A BRAND new facility for children with physical disabilities and complex medical needs in the region is to open in Limerick.
More than 100 families across the region will benefit from the new purpose-built St Gabriel's Children's Respite House which is being developed at a cost of €2.4m, €1m of which has already been donated by the JP McManus foundation.
And on top of this, Mayor James Collins has confirmed the Limerick Twenty Thirty company will be sponsoring specialist equipment at the centre.
In order to make up the shortfall of cash, St. Gabriel’s has now embarked on a major fund-raising campaign - 'St Gabriel’s Children’s Respite House is about time!’ - to raise a shortfall over €1m for the funding of the facility.
It is hoped construction work will be complete by the autumn, with an opening scheduled for spring next year.
The fundraising campaign kicked off this Monday night in the Savoy Hotel.
Among those to address the event was Mary Quinlan, mother of 13 year-old Maia Quinlan from Limerick – the family that has generously allowed its personal story to be the case-study for the campaign in order to highlight the need for this new facility.
She said at the moment, the only suitable respite facility in the country where Maia can go to is in Dublin.
“In June 2016 I was diagnosed with breast cancer. So, for a long time I was unable physically to look after Maia, which was very difficult,” she says of her own personal experience of the need for the centre.
"For me, as her mum, and for my husband, who the burden of care fell to, we really needed the psychological peace of mind of knowing Maia was being looked after. And unfortunately that was probably the greatest source of stress. If there had been a facility like the respite house available to us it would have been a huge support.
"Maia is like a newborn baby in the body of a 13 year-old. She has quadriplegic cerebral-palsy, so she is unable to use any of her limbs. She is unable to do anything for herself. Despite all her difficulties she is one of the best people I know. I think if you are having a bad day, all you have to do is come in and sit with Maia and you will get a lot of perspective on what’s good about life.
"But she does need round-the-clock care and sometimes there are other things that we absolutely have to do, whether it’s for our other children or a family event, and it’s very difficult to marry those demands with Maia’s needs. Maia will only have three years or so to avail of the facilities as it will be for children up to 18 years but even those few years will provide precious support. We know Maia will be in really good hands there.
"This will be an absolute game changer for a lot of families," she added.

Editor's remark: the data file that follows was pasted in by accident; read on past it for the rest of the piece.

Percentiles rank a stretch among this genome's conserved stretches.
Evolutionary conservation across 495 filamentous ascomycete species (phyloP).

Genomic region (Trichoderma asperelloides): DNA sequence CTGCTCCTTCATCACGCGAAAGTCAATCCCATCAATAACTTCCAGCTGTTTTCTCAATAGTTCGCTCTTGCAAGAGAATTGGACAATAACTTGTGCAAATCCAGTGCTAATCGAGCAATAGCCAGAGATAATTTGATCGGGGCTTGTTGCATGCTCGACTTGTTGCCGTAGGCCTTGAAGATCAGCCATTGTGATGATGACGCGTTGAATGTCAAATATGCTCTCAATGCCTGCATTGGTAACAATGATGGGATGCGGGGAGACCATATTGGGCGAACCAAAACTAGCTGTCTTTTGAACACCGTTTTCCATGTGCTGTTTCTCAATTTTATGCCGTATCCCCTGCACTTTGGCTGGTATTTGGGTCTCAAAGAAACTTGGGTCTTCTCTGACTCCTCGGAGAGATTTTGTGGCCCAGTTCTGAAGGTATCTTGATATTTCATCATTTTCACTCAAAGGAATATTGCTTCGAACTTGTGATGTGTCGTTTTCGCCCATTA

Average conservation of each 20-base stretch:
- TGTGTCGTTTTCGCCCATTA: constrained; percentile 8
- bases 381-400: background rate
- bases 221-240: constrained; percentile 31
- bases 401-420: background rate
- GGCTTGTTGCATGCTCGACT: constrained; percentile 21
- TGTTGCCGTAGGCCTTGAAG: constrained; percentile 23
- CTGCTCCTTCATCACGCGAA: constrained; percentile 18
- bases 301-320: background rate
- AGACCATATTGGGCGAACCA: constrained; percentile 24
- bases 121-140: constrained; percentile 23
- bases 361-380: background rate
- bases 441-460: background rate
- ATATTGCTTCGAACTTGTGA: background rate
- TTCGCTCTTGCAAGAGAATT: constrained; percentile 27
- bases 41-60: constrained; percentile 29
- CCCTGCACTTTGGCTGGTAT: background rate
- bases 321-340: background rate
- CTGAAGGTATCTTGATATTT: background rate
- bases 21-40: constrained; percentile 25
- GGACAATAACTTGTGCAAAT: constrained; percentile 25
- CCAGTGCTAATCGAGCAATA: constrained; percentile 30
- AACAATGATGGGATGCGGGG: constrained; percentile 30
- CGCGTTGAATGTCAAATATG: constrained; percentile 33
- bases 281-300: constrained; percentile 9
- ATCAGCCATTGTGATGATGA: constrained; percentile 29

Maire O'Leary, the chief executive of St Gabriel's School - located in Dooradoyle - said: "From its very inception in 1961, St Gabriel’s has been about putting services in place to help make life as positive as possible for children with disabilities.
"Today, St Gabriel's provides the most advanced range of clinical therapies and interventions for over 600 children. St Gabriel’s Children’s Respite House is another stage of its advancement. It’s a place for children to call their ‘home away from home’, their club, their getaway. It will be their own special space."
Mayor Collins added: “I know I’m not alone when I say St Gabriel’s holds a very special place in my heart. I have had the great privilege of seeing first-hand the wonderful work St Gabriel’s School and centre have done over the years locally in Dooradoyle.
"As St Gabriel’s embarks on this new chapter, I am excited and filled with hope. Now the dream of St Gabriel’s Respite House is finally coming into view the great need for it becomes all the more apparent.”
Also present at the launch of the fundraiser was Junior Finance Minister, local TD Patrick O'Donovan.
He said: "I know from personal visits to St. Gabriel’s School and Centre and meetings I have had with them the incredible work that they do for young people in this region with complex physical and medical needs.
"This respite house is another evolution of that. But hearing the story of Mary Quinlan and her family, whom I really want to compliment for their courage in allowing that story to be told, really brings home how absolutely essential this centre is. It will, indeed, as she says, be a game changer for over 100 families across this region and we all need to get behind it."
Consultant paediatrician and director of St Gabriel’s board, Dr Michael Mahony, stressed how important it was to care for the carers and went on to say that St Gabriel’s Children’s Respite House is designed as a bright, light filled therapeutic space and will "enhance children’s well-being as they as they come and go".
"The children who attend St. Gabriel’s are by and large children with the most complex medical conditions such as cerebral palsy, muscle disorders characterised by immobility. They may not be able to walk and need lifting support, some have feeding difficulty and have a PEG feeding tube and some children have brain injuries and seizure activity,” he said.
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